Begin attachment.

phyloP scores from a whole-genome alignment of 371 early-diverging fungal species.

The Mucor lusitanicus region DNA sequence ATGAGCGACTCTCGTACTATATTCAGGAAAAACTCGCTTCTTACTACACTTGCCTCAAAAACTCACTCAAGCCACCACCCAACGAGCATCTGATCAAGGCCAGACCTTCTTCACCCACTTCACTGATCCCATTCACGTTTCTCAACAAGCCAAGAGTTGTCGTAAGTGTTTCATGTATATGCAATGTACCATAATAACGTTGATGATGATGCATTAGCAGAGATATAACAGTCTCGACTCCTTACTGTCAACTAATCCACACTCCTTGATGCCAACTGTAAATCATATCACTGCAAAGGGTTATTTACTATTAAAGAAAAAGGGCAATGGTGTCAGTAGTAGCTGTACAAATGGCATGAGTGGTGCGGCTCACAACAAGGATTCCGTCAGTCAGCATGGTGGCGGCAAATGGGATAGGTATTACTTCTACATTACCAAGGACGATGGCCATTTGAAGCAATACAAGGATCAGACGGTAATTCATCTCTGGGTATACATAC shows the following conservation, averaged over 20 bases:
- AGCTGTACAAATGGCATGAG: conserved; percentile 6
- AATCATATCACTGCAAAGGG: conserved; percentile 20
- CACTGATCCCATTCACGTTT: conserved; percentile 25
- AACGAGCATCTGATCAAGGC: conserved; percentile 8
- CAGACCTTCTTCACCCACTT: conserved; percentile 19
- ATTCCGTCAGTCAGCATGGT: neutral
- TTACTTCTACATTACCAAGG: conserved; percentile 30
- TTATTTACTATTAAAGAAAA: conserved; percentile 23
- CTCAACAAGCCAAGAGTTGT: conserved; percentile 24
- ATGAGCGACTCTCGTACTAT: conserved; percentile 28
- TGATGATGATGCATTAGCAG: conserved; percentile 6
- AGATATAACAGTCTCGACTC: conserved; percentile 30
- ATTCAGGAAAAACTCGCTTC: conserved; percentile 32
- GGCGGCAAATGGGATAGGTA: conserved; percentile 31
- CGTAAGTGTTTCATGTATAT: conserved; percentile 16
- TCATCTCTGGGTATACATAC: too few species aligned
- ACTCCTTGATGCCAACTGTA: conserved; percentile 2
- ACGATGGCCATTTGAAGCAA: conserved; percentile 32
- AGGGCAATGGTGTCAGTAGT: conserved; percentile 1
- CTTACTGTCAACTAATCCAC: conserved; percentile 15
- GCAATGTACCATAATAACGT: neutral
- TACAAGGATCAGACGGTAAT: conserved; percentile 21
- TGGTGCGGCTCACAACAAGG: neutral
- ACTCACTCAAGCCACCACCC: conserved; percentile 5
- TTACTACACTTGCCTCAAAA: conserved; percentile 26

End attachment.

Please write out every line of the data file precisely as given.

phyloP scores from a whole-genome alignment of 371 early-diverging fungal species.

The Mucor lusitanicus region DNA sequence ATGAGCGACTCTCGTACTATATTCAGGAAAAACTCGCTTCTTACTACACTTGCCTCAAAAACTCACTCAAGCCACCACCCAACGAGCATCTGATCAAGGCCAGACCTTCTTCACCCACTTCACTGATCCCATTCACGTTTCTCAACAAGCCAAGAGTTGTCGTAAGTGTTTCATGTATATGCAATGTACCATAATAACGTTGATGATGATGCATTAGCAGAGATATAACAGTCTCGACTCCTTACTGTCAACTAATCCACACTCCTTGATGCCAACTGTAAATCATATCACTGCAAAGGGTTATTTACTATTAAAGAAAAAGGGCAATGGTGTCAGTAGTAGCTGTACAAATGGCATGAGTGGTGCGGCTCACAACAAGGATTCCGTCAGTCAGCATGGTGGCGGCAAATGGGATAGGTATTACTTCTACATTACCAAGGACGATGGCCATTTGAAGCAATACAAGGATCAGACGGTAATTCATCTCTGGGTATACATAC shows the following conservation, averaged over 20 bases:
- AGCTGTACAAATGGCATGAG: conserved; percentile 6
- AATCATATCACTGCAAAGGG: conserved; percentile 20
- CACTGATCCCATTCACGTTT: conserved; percentile 25
- AACGAGCATCTGATCAAGGC: conserved; percentile 8
- CAGACCTTCTTCACCCACTT: conserved; percentile 19
- ATTCCGTCAGTCAGCATGGT: neutral
- TTACTTCTACATTACCAAGG: conserved; percentile 30
- TTATTTACTATTAAAGAAAA: conserved; percentile 23
- CTCAACAAGCCAAGAGTTGT: conserved; percentile 24
- ATGAGCGACTCTCGTACTAT: conserved; percentile 28
- TGATGATGATGCATTAGCAG: conserved; percentile 6
- AGATATAACAGTCTCGACTC: conserved; percentile 30
- ATTCAGGAAAAACTCGCTTC: conserved; percentile 32
- GGCGGCAAATGGGATAGGTA: conserved; percentile 31
- CGTAAGTGTTTCATGTATAT: conserved; percentile 16
- TCATCTCTGGGTATACATAC: too few species aligned
- ACTCCTTGATGCCAACTGTA: conserved; percentile 2
- ACGATGGCCATTTGAAGCAA: conserved; percentile 32
- AGGGCAATGGTGTCAGTAGT: conserved; percentile 1
- CTTACTGTCAACTAATCCAC: conserved; percentile 15
- GCAATGTACCATAATAACGT: neutral
- TACAAGGATCAGACGGTAAT: conserved; percentile 21
- TGGTGCGGCTCACAACAAGG: neutral
- ACTCACTCAAGCCACCACCC: conserved; percentile 5
- TTACTACACTTGCCTCAAAA: conserved; percentile 26